Can't live without your earphones? Six easy steps to care for your ears, prevent hearing damage and loss

This is especially true for those who love to plug in their earphones and listen to any music, movie, podcast or audiobook for long durations and at a loud volume.

Myupchar July 20, 2020 13:34:44 IST
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Can't live without your earphones? Six easy steps to care for your ears, prevent hearing damage and loss

Imagine a world where you can’t hear the chirping of birds, the babbling of a child, the laughter of a loved one or your favourite songs. If it feels like a dull and dangerous world — and one that you want to avoid at any cost — then you should know that hearing damage and loss are real possibilities for everyone.

Why ear care is important

This is especially true for those who love to plug in their earphones and listen to any music, movie, podcast or audiobook for long durations and at a loud volume.

“In a world where personalisation is at a premium, we all are pretty much dependent on our smartphones and earphones whether at work, at play, with our online meetings or our social media accounts,” says Dr Aparna Mahajan, Consultant-ENT, Fortis Escorts Hospital, Faridabad. “What is coming under a lot of wear and tear is our eyes and ears. Enough advice is doled out on how to look after our eyes, but ears are often ignored.”

“We all get our eyes tested, but testing our hearing has not really caught on,” Dr Mahajan says. “But, it is a must. The earlier one catches hearing loss, the more likely it can be addressed.” This is in fact, even more important now because, as Dr Mahajan points out, “prolonged exposure to loud noise and music is not conducive to healthy hearing, and can lead to hearing loss.” What can you do to minimise the risk of hearing damage and loss? Keep the following ear care tips in mind.

1. Lower the volume

A study published in Noise and Health (2017) indicates that people who listen to 90 decibels (dB) or 100dB sound levels for prolonged periods of time (including when they sleep) are at the greatest risk of cochlear damage and hearing impairment due to it. So, it’s very important that you maintain the sound level of 60dB at all times on all of your devices. The maximum volume you should go to is 80dB. A normal conversation is around 60dB.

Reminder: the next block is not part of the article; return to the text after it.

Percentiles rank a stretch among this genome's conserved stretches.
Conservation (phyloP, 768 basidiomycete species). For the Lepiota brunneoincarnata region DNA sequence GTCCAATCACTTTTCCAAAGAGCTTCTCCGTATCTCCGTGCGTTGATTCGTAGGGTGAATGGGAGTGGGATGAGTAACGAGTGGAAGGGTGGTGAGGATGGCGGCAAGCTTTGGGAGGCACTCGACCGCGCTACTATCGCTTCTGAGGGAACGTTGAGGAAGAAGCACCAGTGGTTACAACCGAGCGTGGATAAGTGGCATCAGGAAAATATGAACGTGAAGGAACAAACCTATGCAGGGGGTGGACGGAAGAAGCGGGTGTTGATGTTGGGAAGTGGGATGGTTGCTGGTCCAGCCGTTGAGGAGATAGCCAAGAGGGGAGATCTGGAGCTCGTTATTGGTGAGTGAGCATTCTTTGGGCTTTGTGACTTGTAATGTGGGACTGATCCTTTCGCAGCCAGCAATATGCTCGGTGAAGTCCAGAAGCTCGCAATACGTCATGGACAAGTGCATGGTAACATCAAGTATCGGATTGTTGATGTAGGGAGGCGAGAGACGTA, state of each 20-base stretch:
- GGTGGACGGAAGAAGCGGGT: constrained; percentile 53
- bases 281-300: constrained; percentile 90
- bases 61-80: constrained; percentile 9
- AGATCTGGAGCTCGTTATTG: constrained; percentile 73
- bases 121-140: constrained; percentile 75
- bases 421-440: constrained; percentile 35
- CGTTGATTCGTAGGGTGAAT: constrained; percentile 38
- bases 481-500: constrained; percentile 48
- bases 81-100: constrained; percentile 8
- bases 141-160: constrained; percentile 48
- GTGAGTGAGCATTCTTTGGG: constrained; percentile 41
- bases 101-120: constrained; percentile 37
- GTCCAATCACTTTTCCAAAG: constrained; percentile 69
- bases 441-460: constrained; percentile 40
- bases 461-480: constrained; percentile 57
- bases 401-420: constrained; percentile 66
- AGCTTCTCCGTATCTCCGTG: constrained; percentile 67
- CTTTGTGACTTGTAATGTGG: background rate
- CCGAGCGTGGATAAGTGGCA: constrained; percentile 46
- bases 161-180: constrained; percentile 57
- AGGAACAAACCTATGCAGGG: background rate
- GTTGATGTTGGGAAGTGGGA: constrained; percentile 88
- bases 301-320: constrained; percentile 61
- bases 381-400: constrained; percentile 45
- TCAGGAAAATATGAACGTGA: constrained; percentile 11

2. Reduce the duration 

The longer the duration, the more harm you’re doing. An Indian study in Noise and Health (2009) showed that more than 30 percent of the test subjects listened to music above the safety limits (which is set at 80dB) for eight hours. If you’re crossing either or both these limits, you’re clearly risking hearing damage and loss. So, lessen the duration, take breaks and keep reducing the volume as your duration of usage increases.

3. Choose the right device 

A study in the Malaysian Journal of Medical Sciences in 2002 explained how prolonged earphone usage creates an environment of high temperature and humidity in the ear canal, which is the perfect breeding ground for bacteria and fungus. A single cut or abrasion in this area can lead to outer ear infections. Picking an earphone with soft earbuds would reduce the risk of these infections to a degree.

4. Clean your ears

Your ears have a natural cleaning system, which is how earwax is formed. “Earwax is nature’s way of taking care of our sound receptors,” Dr Mahajan says. “Normally earwax clears out on its own.” But studies have shown that use of earphones and earplugs can lead to a hardened buildup of earwax, cleaning out which can be difficult. “The stubborn earwax variety can be coaxed with some drops of olive oil, almond oil or coconut oil in the ear. Ears are simple to take care of if you don’t poke things into them,” she says. “Keep the pencils for writing and hairpins in your hair.”

5. Clean your earphones

“Earphone etiquette requires us to clean our earphones regularly,” Dr Mahajan says. Clean the earphones as per the manufacturer’s instructions to avoid a buildup of dust, microbes and any other substances. Dispose of earphones which have rusted metallic parts.

6. Get tested

“New smartphone apps now measure and calibrate noise levels,” says Dr Mahajan, so using them to keep a check on your auditory health is as important as consulting a doctor when required. “If your ears remain blocked for over five days, go to an ENT,” she insists. “Even the mighty crumble in the face of the humble ear infection. So, reach out to specialists and take their advice, and don’t just ask the pharmacist for ear drops instead.”

For more information, read our article on Hearing damage and loss due to earphone use.

Health articles in Firstpost are written by myUpchar.com, India’s first and biggest resource for verified medical information. At myUpchar, researchers and journalists work with doctors to bring you information on all things health.

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